Microsoft is still very much playing catch-up when it comes to mobile phone apps, but the firm is serious about its efforts, today announcing a big investment in its ecosystem.
The scheme in question being a new mobile application development programme called AppCampus, which will be based at Helsinki's Aalto University, running over the next three years.
Reuters reports that Microsoft's manufacturing partner in Windows Phone crime, Nokia, will match its investment, seeing both firms put 9 million Euros into the project (for an 18 million Euro fund in total).
Currently, Microsoft has just announced that Windows Phone now boasts 70,000 apps, surpassing RIM's BlackBerry app store, but still a long way short of Android and iOS (which boast numbers to the tune of 400,000 and 500,000 respectively).
The AppCampus program will begin in May of this year, and both companies are hoping to attract "thousands" of application proposals from developers and entrepreneurs across the globe.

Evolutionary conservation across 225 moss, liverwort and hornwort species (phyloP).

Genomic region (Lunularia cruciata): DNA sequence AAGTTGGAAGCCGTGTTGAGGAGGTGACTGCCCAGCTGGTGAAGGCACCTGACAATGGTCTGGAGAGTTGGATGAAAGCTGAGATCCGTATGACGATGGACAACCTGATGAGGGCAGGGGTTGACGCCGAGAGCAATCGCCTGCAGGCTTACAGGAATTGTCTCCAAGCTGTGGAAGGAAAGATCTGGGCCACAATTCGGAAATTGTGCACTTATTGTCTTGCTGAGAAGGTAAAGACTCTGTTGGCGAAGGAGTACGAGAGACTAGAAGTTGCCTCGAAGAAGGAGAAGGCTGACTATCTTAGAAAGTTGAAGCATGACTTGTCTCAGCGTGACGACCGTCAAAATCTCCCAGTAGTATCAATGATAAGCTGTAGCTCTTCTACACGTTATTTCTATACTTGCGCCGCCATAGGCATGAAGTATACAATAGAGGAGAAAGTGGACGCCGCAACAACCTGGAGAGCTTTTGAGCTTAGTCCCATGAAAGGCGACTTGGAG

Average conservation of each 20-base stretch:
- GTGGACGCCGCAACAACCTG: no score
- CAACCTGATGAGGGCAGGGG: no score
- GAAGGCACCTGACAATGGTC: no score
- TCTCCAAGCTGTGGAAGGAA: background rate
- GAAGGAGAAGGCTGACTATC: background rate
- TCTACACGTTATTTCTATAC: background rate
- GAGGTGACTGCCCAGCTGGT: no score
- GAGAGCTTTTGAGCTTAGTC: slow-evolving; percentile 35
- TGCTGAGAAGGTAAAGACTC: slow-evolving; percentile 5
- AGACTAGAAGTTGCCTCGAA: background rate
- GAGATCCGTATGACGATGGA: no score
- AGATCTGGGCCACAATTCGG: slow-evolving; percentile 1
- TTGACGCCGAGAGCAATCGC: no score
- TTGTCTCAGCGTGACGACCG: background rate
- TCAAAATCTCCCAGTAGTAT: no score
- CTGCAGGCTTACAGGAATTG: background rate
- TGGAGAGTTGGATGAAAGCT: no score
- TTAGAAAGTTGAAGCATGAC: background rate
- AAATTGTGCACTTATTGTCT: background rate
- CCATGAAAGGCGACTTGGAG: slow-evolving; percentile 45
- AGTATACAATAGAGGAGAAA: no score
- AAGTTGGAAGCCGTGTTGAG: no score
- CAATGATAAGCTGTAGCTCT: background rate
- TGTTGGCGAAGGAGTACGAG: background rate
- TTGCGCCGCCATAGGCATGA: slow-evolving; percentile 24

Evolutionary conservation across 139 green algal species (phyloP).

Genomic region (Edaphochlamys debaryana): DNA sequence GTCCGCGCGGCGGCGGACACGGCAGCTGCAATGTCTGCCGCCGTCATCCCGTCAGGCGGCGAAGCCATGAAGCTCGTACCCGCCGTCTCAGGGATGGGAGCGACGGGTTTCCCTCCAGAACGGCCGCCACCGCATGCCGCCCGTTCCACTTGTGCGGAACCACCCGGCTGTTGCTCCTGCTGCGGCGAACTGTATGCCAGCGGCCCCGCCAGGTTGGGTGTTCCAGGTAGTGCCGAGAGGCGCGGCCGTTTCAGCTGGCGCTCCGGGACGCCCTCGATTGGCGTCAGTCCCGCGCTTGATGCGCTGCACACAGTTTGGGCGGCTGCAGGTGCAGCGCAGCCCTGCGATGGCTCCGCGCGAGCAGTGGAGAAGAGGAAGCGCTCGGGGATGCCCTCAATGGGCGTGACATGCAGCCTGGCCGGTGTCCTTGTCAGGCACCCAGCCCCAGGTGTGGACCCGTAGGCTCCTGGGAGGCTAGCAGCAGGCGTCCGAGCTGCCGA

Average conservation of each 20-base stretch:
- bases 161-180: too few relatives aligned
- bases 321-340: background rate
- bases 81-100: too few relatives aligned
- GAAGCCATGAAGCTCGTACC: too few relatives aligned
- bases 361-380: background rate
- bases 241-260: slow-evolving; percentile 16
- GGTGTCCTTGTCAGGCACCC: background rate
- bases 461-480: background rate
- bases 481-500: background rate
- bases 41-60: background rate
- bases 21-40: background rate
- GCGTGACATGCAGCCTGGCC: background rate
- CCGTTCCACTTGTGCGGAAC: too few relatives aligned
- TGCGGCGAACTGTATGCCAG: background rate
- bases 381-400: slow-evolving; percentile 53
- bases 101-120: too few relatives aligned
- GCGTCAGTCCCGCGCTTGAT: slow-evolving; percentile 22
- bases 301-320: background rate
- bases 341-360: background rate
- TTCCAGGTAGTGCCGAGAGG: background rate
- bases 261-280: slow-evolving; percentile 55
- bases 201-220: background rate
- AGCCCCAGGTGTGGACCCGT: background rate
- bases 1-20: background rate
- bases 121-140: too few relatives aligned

Aalto University, which apparently has a "growing reputation as a hotbed of new startup companies", will provide comprehensive training in design and usability for those entrepreneurs, along with funding.
Klaus Holse, president of Microsoft Western Europe, commented: "AppCampus offers an unprecedented opportunity for entrepreneurs to put their ideas into practice and create world-class mobile products."
"We want to turn a new leaf in the mobile industry and foster Finland's role as a centre of excellence for mobile technology. Such investment into early-stage concepts has rarely been seen in this sector, and this demonstrates how highly both Nokia and Microsoft value Finnish mobile expertise."
It's definitely a commendable programme, and good to see Microsoft is serious about stimulating app development as it attempts to push Windows Phone hard this year. Some fancy new handsets later this year, running Apollo, and perhaps bringing Nokia's 41 megapixel camera on board, could just see the OS finally pushing for serious market share this year.